Almost two years after Africa identified its first case of COVID-19 (14 February 2020), the World Health Organization (WHO) finds that, if current trends continue, the continent can control the pandemic in 2022. However, WHO warned that continued vigilance is key.
Over the last two years, the continent has witnessed four waves of COVID-19, each with higher peaks or more total new cases than the previous one. The surges have been mostly driven by new variants of the SARS-CoV-2 virus—which were highly transmissible though not necessarily more fatal than prior waves. Each subsequent wave has triggered a response that has been more effective than the previous, with each surge shorter by 23% on average from the one before. While the first wave lasted about 29 weeks, the fourth wave was over in six weeks or about a fifth of the time.
“Over the past two years, the African continent has gotten smarter, faster and better at responding to each new surge in cases of COVID-19,” said Dr Matshidiso Moeti, WHO Regional Director for Africa. “Against the odds, including huge inequities in access to vaccination, we’ve weathered the COVID-19 storm with resilience and determination, informed by Africa’s long history and experience with controlling outbreaks. But COVID-19 has cost us dearly, with more than 242 000 lives lost and tremendous damage to our economies.”
According to the World Bank, the COVID-19 pandemic is estimated to have pushed up to 40 million people into extreme poverty on the continent, and every month of delay in lifting containment measures is estimated to cost Africa US$ 13.8 billion in lost gross domestic product.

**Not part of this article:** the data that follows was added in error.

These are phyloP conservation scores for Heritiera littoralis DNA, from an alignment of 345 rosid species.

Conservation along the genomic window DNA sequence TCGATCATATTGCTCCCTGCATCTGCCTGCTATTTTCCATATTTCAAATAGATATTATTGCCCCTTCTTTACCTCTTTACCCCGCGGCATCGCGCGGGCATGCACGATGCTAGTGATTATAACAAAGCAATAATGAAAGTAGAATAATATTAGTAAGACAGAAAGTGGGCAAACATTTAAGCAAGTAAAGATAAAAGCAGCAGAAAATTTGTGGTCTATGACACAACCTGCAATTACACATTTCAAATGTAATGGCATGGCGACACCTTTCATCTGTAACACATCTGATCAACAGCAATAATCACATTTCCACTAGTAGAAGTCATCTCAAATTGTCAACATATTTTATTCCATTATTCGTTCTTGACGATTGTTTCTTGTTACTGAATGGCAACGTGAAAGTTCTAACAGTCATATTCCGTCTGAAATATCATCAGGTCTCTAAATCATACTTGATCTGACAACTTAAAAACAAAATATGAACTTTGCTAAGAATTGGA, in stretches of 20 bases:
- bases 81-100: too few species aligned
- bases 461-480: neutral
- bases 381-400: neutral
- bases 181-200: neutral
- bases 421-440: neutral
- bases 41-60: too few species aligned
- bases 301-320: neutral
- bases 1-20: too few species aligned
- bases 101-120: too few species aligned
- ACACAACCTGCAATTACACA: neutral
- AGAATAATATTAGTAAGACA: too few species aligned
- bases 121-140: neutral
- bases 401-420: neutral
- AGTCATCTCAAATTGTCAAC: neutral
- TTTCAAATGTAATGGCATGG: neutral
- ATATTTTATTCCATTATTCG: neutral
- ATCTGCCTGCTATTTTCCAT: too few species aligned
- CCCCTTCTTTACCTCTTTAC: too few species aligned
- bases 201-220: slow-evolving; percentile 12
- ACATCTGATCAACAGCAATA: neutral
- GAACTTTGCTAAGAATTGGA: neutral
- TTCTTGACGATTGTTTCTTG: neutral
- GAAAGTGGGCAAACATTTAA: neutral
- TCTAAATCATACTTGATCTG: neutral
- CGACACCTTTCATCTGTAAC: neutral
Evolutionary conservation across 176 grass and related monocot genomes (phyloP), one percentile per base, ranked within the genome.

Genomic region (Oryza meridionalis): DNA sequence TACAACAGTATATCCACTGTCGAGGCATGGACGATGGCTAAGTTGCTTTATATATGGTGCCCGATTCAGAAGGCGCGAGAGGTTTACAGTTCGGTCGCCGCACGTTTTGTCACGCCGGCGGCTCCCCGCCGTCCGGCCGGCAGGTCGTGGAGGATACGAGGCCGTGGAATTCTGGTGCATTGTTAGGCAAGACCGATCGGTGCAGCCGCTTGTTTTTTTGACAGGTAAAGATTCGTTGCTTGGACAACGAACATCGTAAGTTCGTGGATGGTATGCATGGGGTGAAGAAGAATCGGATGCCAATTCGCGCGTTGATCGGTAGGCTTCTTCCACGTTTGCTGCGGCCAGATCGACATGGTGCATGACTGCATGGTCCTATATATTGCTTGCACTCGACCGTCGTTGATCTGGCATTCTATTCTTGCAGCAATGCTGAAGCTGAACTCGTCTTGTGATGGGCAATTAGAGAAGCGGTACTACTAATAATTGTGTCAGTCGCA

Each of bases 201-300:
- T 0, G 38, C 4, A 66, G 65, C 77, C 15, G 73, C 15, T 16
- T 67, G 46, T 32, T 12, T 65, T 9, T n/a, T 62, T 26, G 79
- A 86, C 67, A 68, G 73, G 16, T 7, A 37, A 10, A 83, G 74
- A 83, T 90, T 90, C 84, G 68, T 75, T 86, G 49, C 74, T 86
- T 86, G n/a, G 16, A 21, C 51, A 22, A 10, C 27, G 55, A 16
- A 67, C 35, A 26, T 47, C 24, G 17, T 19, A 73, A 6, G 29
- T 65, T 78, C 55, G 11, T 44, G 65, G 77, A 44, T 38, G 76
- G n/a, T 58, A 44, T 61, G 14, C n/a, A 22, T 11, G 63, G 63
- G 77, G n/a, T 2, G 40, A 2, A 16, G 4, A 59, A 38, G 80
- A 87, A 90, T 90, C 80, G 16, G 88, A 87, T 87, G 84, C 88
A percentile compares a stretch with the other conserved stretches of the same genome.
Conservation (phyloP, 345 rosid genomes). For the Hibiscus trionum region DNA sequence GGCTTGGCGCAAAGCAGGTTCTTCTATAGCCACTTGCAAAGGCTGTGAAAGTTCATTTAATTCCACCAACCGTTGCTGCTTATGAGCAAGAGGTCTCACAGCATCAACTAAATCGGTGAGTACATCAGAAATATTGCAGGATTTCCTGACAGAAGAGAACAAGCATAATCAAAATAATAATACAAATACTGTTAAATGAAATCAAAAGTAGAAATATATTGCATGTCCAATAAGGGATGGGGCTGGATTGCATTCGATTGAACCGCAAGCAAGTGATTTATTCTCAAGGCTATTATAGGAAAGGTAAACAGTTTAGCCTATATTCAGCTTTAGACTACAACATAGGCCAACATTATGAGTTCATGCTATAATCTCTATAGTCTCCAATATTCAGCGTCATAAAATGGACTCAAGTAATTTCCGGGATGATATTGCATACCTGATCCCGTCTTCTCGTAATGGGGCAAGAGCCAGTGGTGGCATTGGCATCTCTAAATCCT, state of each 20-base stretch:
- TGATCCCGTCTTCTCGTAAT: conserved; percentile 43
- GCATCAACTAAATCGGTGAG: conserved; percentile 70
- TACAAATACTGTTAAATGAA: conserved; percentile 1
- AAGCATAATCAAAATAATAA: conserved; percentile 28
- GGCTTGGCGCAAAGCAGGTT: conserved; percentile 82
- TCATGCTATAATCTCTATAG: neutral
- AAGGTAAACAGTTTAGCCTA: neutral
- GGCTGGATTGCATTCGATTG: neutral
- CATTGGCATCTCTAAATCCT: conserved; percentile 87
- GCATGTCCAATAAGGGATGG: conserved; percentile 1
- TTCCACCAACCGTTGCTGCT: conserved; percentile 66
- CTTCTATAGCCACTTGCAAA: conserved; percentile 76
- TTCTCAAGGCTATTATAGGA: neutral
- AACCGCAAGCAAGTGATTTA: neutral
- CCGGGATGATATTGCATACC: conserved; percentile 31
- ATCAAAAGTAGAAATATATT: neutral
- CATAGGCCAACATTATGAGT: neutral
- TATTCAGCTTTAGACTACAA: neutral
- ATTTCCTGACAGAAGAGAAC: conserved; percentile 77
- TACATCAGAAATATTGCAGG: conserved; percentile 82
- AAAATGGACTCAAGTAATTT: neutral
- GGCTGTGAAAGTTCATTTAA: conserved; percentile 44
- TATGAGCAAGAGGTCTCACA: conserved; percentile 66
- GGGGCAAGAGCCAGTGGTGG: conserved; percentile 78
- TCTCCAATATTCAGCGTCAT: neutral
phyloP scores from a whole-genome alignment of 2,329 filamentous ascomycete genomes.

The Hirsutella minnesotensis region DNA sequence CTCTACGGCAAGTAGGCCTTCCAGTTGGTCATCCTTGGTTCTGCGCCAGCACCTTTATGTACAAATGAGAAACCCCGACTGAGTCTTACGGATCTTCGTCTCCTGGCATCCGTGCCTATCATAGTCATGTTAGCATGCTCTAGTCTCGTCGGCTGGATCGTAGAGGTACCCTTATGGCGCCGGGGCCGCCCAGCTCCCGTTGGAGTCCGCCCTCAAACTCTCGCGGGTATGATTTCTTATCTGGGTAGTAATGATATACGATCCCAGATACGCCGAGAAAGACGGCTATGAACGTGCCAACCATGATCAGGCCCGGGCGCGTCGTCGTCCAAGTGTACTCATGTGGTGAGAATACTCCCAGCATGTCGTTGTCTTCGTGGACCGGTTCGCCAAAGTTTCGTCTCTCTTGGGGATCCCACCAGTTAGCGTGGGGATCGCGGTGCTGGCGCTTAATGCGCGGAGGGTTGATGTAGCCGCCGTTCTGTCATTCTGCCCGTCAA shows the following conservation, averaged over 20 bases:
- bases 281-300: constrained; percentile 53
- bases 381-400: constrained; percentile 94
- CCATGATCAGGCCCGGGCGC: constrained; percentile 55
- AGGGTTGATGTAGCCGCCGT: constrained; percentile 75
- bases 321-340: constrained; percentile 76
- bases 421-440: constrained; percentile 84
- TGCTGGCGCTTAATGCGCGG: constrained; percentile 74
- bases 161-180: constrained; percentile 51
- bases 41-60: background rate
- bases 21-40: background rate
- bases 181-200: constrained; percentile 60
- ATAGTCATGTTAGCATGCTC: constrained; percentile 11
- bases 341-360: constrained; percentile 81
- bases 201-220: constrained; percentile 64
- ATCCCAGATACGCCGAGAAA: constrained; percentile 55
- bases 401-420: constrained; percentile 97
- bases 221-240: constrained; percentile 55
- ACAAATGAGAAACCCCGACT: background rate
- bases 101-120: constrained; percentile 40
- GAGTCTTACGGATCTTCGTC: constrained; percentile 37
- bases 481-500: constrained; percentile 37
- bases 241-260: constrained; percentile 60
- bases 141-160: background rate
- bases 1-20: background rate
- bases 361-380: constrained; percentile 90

“Although COVID-19 will be with us for the long-term, there is light at the end of the tunnel. This year we can end the disruption and destruction the virus has left in its path, and gain back control over our lives,” added Dr Moeti. “Controlling this pandemic must be a priority, but we understand no two countries have had the same pandemic experience, and each country must, therefore, chart its own way out of this emergency.”
When Africa experienced its first wave, attributed to the spread of the wild SARS-CoV-2 virus, the average case fatality ratio (CFR)—or the proportion of infected people who die from COVID-19—was high (2.5%). That figure rose to 2.7% during the Beta-driven second wave, before going back down to 2.4% during the Delta-powered third wave. In contrast, the average CFR during the fourth wave is low (0.8%), representing the first time a wave’s surge in cases has not led to a commensurate increase in hospitalizations and deaths.
Since the start of the pandemic, the continent’s capacity to manage COVID-19 cases has gradually improved, with the increased availability of trained health workers, oxygen and other medical supplies. The number of Intensive Care Unit (ICU) beds has increased across the continent, from 8 per 1 million people in 2020 to 20 today. WHO has also helped increase the number of oxygen production plants in Africa from 68 to 115 – a 60% rise – through supporting the repair, maintenance and procurement of new oxygen plants. Where plants have been set up, the cost of oxygen has decreased by 40%. Despite these improvements, oxygen availability remains a concern, and a large majority of patients who require oxygen as part of their clinical treatment plan are unable to access it.
While vaccination is critical, we must not forget testing and surveillance which we know are basic tools for returning our lives to some semblance of normalcy
“As we enter this new phase of the COVID-19 pandemic, we must use the lessons learned over the past two years to strengthen our continent’s health systems so that we are better prepared to handle future waves of the disease,” said Dr Moeti. “Since new variants have fueled waves, it is critical that countries strengthen their capacity to detect them through improved genome sequencing. This will also ensure we spot other deadly viruses swiftly.”